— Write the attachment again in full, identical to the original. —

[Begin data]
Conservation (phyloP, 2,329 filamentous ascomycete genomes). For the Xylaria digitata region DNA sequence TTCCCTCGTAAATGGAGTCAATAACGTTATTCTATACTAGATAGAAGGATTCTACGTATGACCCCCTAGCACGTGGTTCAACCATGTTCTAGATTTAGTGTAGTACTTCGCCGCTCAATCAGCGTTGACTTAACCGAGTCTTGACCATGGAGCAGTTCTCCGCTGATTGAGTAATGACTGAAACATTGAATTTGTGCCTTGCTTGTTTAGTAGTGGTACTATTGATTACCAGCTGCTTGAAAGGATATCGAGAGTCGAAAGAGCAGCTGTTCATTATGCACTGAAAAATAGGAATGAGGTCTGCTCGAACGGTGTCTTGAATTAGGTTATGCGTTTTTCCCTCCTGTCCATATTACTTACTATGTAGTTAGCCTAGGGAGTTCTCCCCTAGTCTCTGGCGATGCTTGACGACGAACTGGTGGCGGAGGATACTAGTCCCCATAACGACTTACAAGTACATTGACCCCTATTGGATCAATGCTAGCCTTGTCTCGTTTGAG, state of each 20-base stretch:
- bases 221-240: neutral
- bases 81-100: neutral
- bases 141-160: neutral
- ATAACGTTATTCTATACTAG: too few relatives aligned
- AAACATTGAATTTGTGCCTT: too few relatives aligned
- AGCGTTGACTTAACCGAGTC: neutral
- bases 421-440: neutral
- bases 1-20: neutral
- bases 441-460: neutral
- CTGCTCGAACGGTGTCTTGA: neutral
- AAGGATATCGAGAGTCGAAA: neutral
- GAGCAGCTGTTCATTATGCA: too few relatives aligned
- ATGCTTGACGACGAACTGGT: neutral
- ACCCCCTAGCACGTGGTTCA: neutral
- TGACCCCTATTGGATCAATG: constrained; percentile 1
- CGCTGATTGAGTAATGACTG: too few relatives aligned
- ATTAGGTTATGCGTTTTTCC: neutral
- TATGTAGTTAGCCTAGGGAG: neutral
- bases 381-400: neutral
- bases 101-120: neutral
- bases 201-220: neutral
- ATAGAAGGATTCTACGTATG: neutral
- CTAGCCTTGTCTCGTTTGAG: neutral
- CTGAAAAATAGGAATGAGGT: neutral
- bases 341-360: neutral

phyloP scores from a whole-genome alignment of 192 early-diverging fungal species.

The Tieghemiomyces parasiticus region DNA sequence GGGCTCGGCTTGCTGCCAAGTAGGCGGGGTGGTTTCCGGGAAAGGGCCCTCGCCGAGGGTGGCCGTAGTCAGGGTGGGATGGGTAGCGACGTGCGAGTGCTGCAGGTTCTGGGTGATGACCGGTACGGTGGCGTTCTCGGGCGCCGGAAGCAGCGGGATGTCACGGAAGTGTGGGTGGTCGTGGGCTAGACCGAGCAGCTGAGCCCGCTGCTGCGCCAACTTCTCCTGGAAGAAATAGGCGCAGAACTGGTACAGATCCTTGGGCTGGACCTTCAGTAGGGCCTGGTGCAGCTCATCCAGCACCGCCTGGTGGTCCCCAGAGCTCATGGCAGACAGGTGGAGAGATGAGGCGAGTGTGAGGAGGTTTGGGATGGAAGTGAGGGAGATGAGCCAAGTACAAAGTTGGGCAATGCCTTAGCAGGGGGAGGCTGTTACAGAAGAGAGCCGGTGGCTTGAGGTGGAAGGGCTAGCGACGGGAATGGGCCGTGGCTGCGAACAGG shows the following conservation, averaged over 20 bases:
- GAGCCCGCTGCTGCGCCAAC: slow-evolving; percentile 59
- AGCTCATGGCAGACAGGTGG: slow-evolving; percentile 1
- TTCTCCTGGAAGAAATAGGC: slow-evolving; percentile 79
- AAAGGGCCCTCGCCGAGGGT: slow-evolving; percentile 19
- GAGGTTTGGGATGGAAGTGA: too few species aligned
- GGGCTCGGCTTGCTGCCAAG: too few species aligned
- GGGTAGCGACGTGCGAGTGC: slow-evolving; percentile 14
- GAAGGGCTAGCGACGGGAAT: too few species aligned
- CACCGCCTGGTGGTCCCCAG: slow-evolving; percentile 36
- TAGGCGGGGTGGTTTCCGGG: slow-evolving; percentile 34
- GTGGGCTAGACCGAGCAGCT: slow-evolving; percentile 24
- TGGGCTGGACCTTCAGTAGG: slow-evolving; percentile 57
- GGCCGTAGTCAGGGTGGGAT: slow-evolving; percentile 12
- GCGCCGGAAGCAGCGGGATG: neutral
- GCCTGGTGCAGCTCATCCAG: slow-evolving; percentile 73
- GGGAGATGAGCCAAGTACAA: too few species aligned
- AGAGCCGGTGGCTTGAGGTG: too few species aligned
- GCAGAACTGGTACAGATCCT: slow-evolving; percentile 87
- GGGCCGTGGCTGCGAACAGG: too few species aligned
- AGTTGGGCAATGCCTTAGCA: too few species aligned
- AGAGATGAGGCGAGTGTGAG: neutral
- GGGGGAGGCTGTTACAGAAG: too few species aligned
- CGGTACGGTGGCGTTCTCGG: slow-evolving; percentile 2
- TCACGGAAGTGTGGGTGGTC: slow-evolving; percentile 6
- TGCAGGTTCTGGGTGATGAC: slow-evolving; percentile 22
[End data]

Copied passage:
Conservation (phyloP, 2,329 filamentous ascomycete genomes). For the Xylaria digitata region DNA sequence TTCCCTCGTAAATGGAGTCAATAACGTTATTCTATACTAGATAGAAGGATTCTACGTATGACCCCCTAGCACGTGGTTCAACCATGTTCTAGATTTAGTGTAGTACTTCGCCGCTCAATCAGCGTTGACTTAACCGAGTCTTGACCATGGAGCAGTTCTCCGCTGATTGAGTAATGACTGAAACATTGAATTTGTGCCTTGCTTGTTTAGTAGTGGTACTATTGATTACCAGCTGCTTGAAAGGATATCGAGAGTCGAAAGAGCAGCTGTTCATTATGCACTGAAAAATAGGAATGAGGTCTGCTCGAACGGTGTCTTGAATTAGGTTATGCGTTTTTCCCTCCTGTCCATATTACTTACTATGTAGTTAGCCTAGGGAGTTCTCCCCTAGTCTCTGGCGATGCTTGACGACGAACTGGTGGCGGAGGATACTAGTCCCCATAACGACTTACAAGTACATTGACCCCTATTGGATCAATGCTAGCCTTGTCTCGTTTGAG, state of each 20-base stretch:
- bases 221-240: neutral
- bases 81-100: neutral
- bases 141-160: neutral
- ATAACGTTATTCTATACTAG: too few relatives aligned
- AAACATTGAATTTGTGCCTT: too few relatives aligned
- AGCGTTGACTTAACCGAGTC: neutral
- bases 421-440: neutral
- bases 1-20: neutral
- bases 441-460: neutral
- CTGCTCGAACGGTGTCTTGA: neutral
- AAGGATATCGAGAGTCGAAA: neutral
- GAGCAGCTGTTCATTATGCA: too few relatives aligned
- ATGCTTGACGACGAACTGGT: neutral
- ACCCCCTAGCACGTGGTTCA: neutral
- TGACCCCTATTGGATCAATG: constrained; percentile 1
- CGCTGATTGAGTAATGACTG: too few relatives aligned
- ATTAGGTTATGCGTTTTTCC: neutral
- TATGTAGTTAGCCTAGGGAG: neutral
- bases 381-400: neutral
- bases 101-120: neutral
- bases 201-220: neutral
- ATAGAAGGATTCTACGTATG: neutral
- CTAGCCTTGTCTCGTTTGAG: neutral
- CTGAAAAATAGGAATGAGGT: neutral
- bases 341-360: neutral

phyloP scores from a whole-genome alignment of 192 early-diverging fungal species.

The Tieghemiomyces parasiticus region DNA sequence GGGCTCGGCTTGCTGCCAAGTAGGCGGGGTGGTTTCCGGGAAAGGGCCCTCGCCGAGGGTGGCCGTAGTCAGGGTGGGATGGGTAGCGACGTGCGAGTGCTGCAGGTTCTGGGTGATGACCGGTACGGTGGCGTTCTCGGGCGCCGGAAGCAGCGGGATGTCACGGAAGTGTGGGTGGTCGTGGGCTAGACCGAGCAGCTGAGCCCGCTGCTGCGCCAACTTCTCCTGGAAGAAATAGGCGCAGAACTGGTACAGATCCTTGGGCTGGACCTTCAGTAGGGCCTGGTGCAGCTCATCCAGCACCGCCTGGTGGTCCCCAGAGCTCATGGCAGACAGGTGGAGAGATGAGGCGAGTGTGAGGAGGTTTGGGATGGAAGTGAGGGAGATGAGCCAAGTACAAAGTTGGGCAATGCCTTAGCAGGGGGAGGCTGTTACAGAAGAGAGCCGGTGGCTTGAGGTGGAAGGGCTAGCGACGGGAATGGGCCGTGGCTGCGAACAGG shows the following conservation, averaged over 20 bases:
- GAGCCCGCTGCTGCGCCAAC: slow-evolving; percentile 59
- AGCTCATGGCAGACAGGTGG: slow-evolving; percentile 1
- TTCTCCTGGAAGAAATAGGC: slow-evolving; percentile 79
- AAAGGGCCCTCGCCGAGGGT: slow-evolving; percentile 19
- GAGGTTTGGGATGGAAGTGA: too few species aligned
- GGGCTCGGCTTGCTGCCAAG: too few species aligned
- GGGTAGCGACGTGCGAGTGC: slow-evolving; percentile 14
- GAAGGGCTAGCGACGGGAAT: too few species aligned
- CACCGCCTGGTGGTCCCCAG: slow-evolving; percentile 36
- TAGGCGGGGTGGTTTCCGGG: slow-evolving; percentile 34
- GTGGGCTAGACCGAGCAGCT: slow-evolving; percentile 24
- TGGGCTGGACCTTCAGTAGG: slow-evolving; percentile 57
- GGCCGTAGTCAGGGTGGGAT: slow-evolving; percentile 12
- GCGCCGGAAGCAGCGGGATG: neutral
- GCCTGGTGCAGCTCATCCAG: slow-evolving; percentile 73
- GGGAGATGAGCCAAGTACAA: too few species aligned
- AGAGCCGGTGGCTTGAGGTG: too few species aligned
- GCAGAACTGGTACAGATCCT: slow-evolving; percentile 87
- GGGCCGTGGCTGCGAACAGG: too few species aligned
- AGTTGGGCAATGCCTTAGCA: too few species aligned
- AGAGATGAGGCGAGTGTGAG: neutral
- GGGGGAGGCTGTTACAGAAG: too few species aligned
- CGGTACGGTGGCGTTCTCGG: slow-evolving; percentile 2
- TCACGGAAGTGTGGGTGGTC: slow-evolving; percentile 6
- TGCAGGTTCTGGGTGATGAC: slow-evolving; percentile 22